Boulder County residents have no doubt heard the often cited statistic that about half of all marriages end in divorce. This means that many people will have an encounter with the Colorado court system in the form of a divorce proceeding. How exactly will this play out? This blog post will provide some general information about the divorce process generally and how it is done in Colorado, specifically.
In order to be eligible to get divorced in Colorado, a person must have lived in the state for at least 90 days. There is also a waiting period between the time a divorce case is filed and the time a divorce decree can be issued. If the spouses file the divorce petition together, the waiting period is 90 days, meaning at least 90 days must pass between the filing of the petition and the issuance of the divorce decree.
If only one spouse files the divorce papers, the divorce decree can usually be issued 90 days later. This is not always the case, however, if the other spouse denies that the marriage is irretrievably broken. If this happens, the court might continue the case for another 30 to 60 days.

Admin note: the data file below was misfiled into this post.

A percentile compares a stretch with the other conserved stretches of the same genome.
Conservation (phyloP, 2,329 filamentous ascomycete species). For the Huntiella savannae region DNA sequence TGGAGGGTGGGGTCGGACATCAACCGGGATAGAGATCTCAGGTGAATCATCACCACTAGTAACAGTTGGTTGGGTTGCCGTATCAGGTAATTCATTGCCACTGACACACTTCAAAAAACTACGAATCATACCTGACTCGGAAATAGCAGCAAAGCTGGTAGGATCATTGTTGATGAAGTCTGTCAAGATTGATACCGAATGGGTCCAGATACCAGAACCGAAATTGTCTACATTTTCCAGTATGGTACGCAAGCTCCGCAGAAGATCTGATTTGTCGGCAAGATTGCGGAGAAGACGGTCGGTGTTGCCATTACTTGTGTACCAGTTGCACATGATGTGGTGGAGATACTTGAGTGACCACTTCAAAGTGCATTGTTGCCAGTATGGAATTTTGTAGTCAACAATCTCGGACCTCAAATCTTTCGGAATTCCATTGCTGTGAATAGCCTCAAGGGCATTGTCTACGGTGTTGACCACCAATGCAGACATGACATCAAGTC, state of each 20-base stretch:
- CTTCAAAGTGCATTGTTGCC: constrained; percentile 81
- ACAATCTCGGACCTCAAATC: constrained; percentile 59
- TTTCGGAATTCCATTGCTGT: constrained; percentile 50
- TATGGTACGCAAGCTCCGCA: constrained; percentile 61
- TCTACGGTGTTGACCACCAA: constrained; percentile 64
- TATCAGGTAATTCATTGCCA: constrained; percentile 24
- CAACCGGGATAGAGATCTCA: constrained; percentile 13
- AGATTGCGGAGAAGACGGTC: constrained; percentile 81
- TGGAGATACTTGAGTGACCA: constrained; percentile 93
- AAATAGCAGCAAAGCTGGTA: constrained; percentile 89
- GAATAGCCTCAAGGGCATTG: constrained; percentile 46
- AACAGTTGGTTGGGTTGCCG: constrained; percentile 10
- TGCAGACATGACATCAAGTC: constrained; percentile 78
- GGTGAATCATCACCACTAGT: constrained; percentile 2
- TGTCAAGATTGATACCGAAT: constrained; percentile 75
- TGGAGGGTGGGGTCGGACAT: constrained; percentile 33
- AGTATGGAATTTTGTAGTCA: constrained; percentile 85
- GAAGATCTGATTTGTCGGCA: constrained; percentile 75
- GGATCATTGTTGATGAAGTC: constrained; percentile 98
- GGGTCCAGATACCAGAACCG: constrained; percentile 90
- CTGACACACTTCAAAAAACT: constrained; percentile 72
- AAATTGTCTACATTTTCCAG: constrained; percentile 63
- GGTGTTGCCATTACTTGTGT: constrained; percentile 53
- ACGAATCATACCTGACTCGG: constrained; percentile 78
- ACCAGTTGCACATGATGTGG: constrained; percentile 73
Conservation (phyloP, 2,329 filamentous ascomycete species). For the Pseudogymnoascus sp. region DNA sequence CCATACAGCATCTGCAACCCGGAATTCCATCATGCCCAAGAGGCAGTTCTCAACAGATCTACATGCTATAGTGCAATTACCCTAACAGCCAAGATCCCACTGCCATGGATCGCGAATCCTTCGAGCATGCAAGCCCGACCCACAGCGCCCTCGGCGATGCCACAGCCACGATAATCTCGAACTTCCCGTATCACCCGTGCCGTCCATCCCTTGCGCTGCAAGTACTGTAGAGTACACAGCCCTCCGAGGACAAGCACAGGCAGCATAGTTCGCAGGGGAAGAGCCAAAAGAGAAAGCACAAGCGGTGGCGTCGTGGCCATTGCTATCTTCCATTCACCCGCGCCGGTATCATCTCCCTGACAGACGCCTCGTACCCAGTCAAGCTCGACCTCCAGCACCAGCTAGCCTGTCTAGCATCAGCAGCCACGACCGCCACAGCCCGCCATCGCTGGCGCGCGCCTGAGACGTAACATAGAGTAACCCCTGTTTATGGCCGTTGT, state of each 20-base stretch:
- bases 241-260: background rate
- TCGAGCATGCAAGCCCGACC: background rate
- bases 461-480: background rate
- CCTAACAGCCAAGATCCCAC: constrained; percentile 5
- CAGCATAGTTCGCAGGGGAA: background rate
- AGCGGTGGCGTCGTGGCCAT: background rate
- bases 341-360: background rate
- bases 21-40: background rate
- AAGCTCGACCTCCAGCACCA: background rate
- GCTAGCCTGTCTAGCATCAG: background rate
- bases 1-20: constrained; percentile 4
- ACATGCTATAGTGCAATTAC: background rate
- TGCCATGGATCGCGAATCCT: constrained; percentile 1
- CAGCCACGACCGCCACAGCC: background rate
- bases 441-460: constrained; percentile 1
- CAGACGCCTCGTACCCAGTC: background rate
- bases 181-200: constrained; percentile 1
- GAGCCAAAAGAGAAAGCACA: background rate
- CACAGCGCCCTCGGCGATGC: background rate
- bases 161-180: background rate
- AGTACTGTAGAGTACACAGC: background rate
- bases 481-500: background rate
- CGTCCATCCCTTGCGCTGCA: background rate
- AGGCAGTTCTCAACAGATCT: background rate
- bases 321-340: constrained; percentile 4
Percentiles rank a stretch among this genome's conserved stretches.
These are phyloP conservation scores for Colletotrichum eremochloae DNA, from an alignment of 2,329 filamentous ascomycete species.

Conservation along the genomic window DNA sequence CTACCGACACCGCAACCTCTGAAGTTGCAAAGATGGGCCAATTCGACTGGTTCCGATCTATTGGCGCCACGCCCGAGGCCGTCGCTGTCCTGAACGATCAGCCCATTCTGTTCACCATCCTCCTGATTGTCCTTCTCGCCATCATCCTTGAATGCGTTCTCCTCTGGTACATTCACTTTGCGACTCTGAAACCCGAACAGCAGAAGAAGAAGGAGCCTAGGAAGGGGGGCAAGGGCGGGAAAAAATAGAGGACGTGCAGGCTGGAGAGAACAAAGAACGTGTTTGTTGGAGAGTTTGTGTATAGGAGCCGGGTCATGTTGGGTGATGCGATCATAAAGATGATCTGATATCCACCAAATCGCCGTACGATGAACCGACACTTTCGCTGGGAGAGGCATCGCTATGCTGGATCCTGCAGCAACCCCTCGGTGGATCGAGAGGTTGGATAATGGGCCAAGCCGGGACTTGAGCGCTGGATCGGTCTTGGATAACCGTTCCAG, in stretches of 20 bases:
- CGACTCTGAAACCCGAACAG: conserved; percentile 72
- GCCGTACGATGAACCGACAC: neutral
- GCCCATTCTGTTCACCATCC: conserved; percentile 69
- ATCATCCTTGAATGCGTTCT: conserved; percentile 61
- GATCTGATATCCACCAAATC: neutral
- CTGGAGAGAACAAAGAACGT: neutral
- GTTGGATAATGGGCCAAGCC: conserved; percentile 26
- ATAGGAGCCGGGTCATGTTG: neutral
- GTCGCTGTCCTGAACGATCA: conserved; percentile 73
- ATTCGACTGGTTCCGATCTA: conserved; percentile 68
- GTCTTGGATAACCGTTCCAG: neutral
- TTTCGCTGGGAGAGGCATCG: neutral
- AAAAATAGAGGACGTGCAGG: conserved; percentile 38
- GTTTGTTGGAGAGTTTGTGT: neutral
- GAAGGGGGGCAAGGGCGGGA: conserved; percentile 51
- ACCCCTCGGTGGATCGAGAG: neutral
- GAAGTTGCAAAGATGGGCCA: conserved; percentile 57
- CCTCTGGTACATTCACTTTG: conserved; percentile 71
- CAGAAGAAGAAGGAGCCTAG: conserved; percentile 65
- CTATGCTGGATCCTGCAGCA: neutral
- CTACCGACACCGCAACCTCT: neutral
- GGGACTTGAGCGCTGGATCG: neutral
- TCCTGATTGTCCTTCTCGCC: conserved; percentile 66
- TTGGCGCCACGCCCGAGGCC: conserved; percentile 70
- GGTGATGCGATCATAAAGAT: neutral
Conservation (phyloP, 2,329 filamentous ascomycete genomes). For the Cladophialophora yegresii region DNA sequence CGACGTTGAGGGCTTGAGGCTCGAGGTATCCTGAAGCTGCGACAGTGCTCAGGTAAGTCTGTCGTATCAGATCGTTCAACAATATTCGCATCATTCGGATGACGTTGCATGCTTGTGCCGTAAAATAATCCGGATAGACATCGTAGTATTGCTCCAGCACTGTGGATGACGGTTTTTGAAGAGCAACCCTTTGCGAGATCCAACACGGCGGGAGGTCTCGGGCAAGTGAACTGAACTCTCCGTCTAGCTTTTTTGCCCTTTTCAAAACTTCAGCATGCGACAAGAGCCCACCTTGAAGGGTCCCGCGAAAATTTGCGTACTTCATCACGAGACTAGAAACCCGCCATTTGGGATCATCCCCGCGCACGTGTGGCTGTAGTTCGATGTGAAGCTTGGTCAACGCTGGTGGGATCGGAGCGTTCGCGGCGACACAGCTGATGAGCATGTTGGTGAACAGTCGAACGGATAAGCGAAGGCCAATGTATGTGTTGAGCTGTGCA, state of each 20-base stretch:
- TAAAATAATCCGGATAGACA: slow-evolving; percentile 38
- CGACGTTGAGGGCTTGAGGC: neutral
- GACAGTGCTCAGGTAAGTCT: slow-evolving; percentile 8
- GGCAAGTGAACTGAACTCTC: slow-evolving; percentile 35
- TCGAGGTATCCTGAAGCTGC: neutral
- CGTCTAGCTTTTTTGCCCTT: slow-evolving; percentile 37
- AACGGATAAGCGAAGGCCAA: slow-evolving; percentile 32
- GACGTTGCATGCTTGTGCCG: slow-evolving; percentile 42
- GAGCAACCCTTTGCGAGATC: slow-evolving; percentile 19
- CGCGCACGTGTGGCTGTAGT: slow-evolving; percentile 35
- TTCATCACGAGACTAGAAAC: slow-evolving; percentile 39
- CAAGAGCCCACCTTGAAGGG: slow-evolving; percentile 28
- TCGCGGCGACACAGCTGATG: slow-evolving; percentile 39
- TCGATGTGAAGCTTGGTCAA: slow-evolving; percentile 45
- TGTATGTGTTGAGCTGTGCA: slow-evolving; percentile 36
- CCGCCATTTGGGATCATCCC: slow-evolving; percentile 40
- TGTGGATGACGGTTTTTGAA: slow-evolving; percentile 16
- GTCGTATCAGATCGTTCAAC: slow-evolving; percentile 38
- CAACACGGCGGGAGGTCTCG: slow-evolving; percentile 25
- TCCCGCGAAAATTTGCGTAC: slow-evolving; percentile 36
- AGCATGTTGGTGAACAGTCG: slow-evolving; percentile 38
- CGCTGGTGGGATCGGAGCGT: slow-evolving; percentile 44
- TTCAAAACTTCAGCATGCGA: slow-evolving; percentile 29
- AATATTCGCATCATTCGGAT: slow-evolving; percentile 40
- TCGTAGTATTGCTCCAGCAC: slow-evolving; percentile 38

The Centennial State is what is called a no-fault divorce state. In fact, the only valid grounds for dissolution of marriage in Colorado is that the marriage is irretrievably broken. Traditionally, there were other grounds for divorce, such as adultery and mental cruelty. These fault-based grounds are no longer valid grounds for divorce in Colorado.
Divorce is a complex topic, and many people feel that they do not have the time or inclination to educate themselves about all the details of this legal issue. Many people seek out and get experienced legal advice for their situations.